Category Archives: Political Commentary

An Alternative View of Alternative Minimum Tax

There is a strong case for flat taxes. They reduce compliance (and avoidance) costs. They create a very broad base for taxes that in turn distort the economy less and have a lower dead weight social loss. The Economist says that they may be practical and feasible.

The conventional wisdom from (NYT, April 10) is that alternative minimum taxes (AMT) are bad news. An alternative view is that they are a back door way to get a flat tax. The number of people who pay AMT is expected to grow to $200 billion projected in 2015. This growth is due to three factors: deductions get more generous, maximum marginal rates stay low due to the tax cut, and inflation and growth steadily increase income. While $200 billion less than 5% of the federal budget and less than 1% of the $20 trillion economy (in 2000 constant dollars) projected for 2015, it is still a significant portion of taxpayers paying a flat tax.

If US wants a flat tax, it should do nothing about AMT, it should increase deductions like crazy and reduce the marginal rate of the non-flat tax further. For those worried about the budget deficit, the AMT rate can be raised, or perhaps Medicare and Social Security rationalized.

The National Debt Is Too Small

Borrowing to build physical and human capital is a way to finance growth. Can you imagine the quality of education and the number of college educated people if there were no student loans? Can you imagine the house you could get without a mortgage? They would not be nearly so nice as if you get a generous loan at a low interest rate. The same is true of our nation’s capital investments. Can someone tell me if we are carrying on our books assets such as the following: the nation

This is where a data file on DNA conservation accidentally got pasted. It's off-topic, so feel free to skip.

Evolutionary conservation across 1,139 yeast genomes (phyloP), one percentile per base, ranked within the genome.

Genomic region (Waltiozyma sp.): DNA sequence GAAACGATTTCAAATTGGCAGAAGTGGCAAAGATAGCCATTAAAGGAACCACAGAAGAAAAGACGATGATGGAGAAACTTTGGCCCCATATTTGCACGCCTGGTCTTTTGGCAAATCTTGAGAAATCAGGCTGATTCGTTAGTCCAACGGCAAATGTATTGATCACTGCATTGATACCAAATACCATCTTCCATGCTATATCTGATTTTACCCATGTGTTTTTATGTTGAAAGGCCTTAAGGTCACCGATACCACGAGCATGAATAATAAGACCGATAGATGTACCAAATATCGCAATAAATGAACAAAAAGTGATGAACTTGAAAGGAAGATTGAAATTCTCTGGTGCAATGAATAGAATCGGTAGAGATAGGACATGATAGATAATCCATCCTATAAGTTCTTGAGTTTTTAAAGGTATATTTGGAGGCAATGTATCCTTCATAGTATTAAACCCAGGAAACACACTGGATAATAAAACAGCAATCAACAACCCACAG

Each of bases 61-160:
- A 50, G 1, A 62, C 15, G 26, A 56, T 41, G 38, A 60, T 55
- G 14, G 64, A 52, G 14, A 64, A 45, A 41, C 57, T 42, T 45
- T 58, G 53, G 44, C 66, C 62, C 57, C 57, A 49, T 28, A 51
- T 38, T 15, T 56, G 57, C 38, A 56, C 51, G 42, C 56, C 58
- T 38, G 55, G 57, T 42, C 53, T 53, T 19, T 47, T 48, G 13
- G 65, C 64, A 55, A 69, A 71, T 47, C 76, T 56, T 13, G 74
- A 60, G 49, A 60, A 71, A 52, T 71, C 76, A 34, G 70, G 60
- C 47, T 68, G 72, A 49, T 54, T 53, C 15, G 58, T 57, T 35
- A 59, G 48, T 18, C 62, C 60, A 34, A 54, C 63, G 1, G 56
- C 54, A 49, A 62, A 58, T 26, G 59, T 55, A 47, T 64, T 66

Going For The Idiot Vote

One of the most hilarious things that I found about the Florida voting fiasco in 2000 was the Democrats’ cheerful willingness to advance the proposition that uninformed morons, unable to read a ballot or punch a hole all the way through a flimsy piece of cardboard, were a key (in fact, apparently essential) part of their constituency (a notion that I mercilessly mocked a couple years ago). Shamelessly, and utterly innocent of how foolish it makes them look, they’re apparently still at it.

If They Really Want Social Security

AARP types should be flexing their political muscle to cash in and fully fund social security. They should not pussyfoot around trying to keep social security payments high every year. It is a political battle every year as the report on how well the social security trust fund is doing comes out, much like China before permanent normal trade relations (PNTR).

Instead, they should get Congress to fully fund social security and privatize it at the same time by distributing bonds to all seniors. The bonds that they would distribute would magically make appear the trust fund that has not exactly been on the books since the original Social Security Act of 1935. An individual version of the Pension Benefit Guarantee Corporation can monitor each senior

Routing Around It

In the context of the perhaps-imminent fall of the Canadian government, and the laughable chicanery of the San Francisco city government, Wretchard has an interesting post about how, once again, attempts to impose censorship are futile in the age of the Internet. Dean Esmay once wrote, with regard to the Swift Boat Vet story, that:

The Internet has detected the mainstream media as a form of censorship and simply routed around them.

It seems to be applying to real censorship as well.

Of course, while Colby Cosh was careful (it will be interesting to see if anyone from Ottawa goes after him), there’s an interesting question as to whether Winds of Change is a Canadian blog, because it’s run by Joe Katzman. Where is it hosted? Is Joe sticking his neck out legally, by posting to it from Toronto? Could other Canadians get into trouble by discussing it on Free Republic?

The absurdity abounds.